To end the season of Shakespeare’s tragedies, the RSC chose Macbeth with the formidable Greg Hicks as the fated Thane who becomes King through a selfish and personal desire for power and kingship born out of witchcraft and oracular riddles. Macbeth’s bloody destruction on all who would stand in his way is supported and devised by his equally evil wife Lady Macbeth. These classic figures combine and contrive to hear what they want to hear from the witches fore-telling, and it is in this arrogance of a protected life do they embark on the blood-bath that ensues. The witches, it could be argued, watch in delight as the game unfolds and the human condition is exposed.
In the shadowy castle, that serves all locations, the design by Robert Innes Hopkins is provocative and moody. Almost like the recesses of the mind you can never quite see what is in the farthest corner or behind a streaking shadow. Lit evocatively by Peter Mumford the focus was never lost and created a disturbing edge between reality and the supernatural. Couple all this with a heart-beating sound-scape by Gary Yershon and you get the feeling that you are probing someone’s mind rather than looking at a stage play.
The overall feeling of this production is one that is rooted in the mind of Macbeth (Greg Hicks) and it is through his eyes do we see the play and watch the events unfold. This, in the main, serves the play well as it is Macbeth’s inner conflict, passion and desire that allow the events to be put in motion and continue. However, for Lady Macbeth (Sian Thomas) is does not allow her to take hold of her husband with a controlling hand. In the banquet scene when Banquo (Louis Hilyer) appears, there is nothing to reign in as nothing is being pushed out by Macbeth. This psychological internalising is impressive and skilled; but, I believe, it was overly applied and threw up a wall to the other actors; and in so doing made it more of a master class acting lesson on stunning delivery and an outstanding observation of inner turmoil. You may think this is a good thing – well, indeed it is, but it must be tempered with more pattering so it does not become the main focus of the play. There are many interesting characters in Macbeth and we need to see them, feel them, hear them and watch how each individual makes up the overall story in how they react to and against each other.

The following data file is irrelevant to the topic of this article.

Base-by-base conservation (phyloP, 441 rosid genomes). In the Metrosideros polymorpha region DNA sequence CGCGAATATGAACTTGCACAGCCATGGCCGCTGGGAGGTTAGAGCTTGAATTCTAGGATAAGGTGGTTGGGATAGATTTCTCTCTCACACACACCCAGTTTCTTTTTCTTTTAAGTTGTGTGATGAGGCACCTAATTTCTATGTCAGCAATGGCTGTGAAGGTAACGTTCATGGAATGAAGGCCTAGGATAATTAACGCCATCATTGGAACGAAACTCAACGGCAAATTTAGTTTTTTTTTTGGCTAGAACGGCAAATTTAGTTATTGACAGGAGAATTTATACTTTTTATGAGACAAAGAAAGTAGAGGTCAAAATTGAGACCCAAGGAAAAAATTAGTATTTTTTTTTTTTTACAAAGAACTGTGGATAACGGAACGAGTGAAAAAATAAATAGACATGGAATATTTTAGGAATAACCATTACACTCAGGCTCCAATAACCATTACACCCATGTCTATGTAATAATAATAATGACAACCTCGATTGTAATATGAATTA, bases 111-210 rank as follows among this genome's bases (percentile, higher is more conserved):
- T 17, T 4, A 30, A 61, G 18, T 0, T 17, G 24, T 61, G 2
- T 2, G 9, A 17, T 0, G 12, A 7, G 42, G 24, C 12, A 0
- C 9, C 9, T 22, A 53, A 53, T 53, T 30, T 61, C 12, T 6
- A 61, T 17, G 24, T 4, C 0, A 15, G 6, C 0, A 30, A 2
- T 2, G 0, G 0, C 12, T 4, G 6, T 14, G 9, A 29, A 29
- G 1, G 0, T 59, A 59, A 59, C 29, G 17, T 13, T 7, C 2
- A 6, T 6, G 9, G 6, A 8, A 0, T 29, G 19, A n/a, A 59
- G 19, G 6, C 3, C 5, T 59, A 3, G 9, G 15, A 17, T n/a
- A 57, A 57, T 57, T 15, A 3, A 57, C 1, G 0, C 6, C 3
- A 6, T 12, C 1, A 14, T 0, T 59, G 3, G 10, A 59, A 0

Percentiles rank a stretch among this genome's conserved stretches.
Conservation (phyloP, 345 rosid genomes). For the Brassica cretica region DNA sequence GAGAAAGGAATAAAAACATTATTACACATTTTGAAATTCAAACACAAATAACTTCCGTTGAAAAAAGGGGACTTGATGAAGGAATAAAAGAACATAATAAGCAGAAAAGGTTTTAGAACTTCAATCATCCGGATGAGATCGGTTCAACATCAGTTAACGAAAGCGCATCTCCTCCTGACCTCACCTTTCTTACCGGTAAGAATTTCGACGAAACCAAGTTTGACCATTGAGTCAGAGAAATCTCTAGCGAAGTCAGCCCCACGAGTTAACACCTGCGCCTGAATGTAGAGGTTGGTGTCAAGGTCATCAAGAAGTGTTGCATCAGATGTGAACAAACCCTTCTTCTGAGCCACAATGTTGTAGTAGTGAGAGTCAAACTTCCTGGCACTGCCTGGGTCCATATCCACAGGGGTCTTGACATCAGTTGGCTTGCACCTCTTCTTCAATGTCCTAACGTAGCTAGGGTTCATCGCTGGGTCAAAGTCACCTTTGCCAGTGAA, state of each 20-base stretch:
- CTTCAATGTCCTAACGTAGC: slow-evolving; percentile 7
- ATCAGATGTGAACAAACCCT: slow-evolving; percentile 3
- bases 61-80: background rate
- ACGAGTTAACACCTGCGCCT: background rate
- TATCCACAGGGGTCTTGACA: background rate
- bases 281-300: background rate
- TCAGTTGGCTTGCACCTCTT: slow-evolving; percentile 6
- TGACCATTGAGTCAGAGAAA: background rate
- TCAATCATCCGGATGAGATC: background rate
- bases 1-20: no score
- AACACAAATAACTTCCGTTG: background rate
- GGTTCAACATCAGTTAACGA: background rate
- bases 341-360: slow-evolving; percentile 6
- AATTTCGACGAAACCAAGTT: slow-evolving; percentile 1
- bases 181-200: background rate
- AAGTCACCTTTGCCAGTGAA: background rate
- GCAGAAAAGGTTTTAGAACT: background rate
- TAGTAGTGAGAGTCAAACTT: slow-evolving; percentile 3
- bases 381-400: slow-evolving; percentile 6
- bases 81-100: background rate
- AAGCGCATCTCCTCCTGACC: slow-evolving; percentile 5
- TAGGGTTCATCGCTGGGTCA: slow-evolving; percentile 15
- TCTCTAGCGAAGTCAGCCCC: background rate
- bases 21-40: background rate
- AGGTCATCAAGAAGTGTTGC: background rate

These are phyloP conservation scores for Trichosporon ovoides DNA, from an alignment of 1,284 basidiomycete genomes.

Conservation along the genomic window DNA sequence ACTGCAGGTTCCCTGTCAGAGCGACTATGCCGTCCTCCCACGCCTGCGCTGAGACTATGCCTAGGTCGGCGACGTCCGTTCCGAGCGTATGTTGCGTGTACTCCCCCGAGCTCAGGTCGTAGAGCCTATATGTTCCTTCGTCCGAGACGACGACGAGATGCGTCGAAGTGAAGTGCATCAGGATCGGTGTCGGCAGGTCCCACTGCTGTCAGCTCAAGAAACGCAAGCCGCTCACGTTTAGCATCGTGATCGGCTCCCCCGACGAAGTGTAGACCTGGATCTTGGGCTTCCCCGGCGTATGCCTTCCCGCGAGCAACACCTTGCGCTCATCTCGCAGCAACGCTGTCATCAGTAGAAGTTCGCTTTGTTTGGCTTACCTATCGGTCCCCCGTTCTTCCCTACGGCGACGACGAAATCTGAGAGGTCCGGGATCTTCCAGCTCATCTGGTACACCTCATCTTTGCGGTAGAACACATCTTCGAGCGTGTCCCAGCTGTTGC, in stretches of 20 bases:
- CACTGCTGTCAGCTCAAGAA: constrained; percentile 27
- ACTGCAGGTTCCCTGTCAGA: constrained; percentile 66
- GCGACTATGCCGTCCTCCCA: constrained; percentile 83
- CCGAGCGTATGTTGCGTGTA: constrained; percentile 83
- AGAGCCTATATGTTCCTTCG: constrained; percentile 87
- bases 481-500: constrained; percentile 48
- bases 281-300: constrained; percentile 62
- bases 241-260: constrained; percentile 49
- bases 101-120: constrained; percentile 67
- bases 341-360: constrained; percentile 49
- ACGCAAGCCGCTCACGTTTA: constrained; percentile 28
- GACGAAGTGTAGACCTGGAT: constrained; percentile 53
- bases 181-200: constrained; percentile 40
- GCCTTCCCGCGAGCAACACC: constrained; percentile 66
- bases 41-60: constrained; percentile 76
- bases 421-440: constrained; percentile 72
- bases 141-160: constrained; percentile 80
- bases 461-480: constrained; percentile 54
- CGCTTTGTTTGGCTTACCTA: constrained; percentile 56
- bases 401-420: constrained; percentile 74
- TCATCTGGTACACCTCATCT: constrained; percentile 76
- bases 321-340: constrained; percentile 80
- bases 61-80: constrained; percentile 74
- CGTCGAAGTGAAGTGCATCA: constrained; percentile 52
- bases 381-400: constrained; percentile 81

I am slightly at a loss as to what I feel about Dominic Cooke’s shaping of this production. There is no doubt that Greg Hicks is a first class actor with an enviable ability to own the stage. However, within the ensemble remit set out by Michael Boyd, I wonder were the other actors sit within this towering play about many lives and the reshaping of history? I did enjoy this production, but it was for selfish and respectful reasons. Maybe that is enough when you go to the theatre, but there is also something to be gained by colouring a production with an entire cast and not one Class A actor.
Gene David Kirk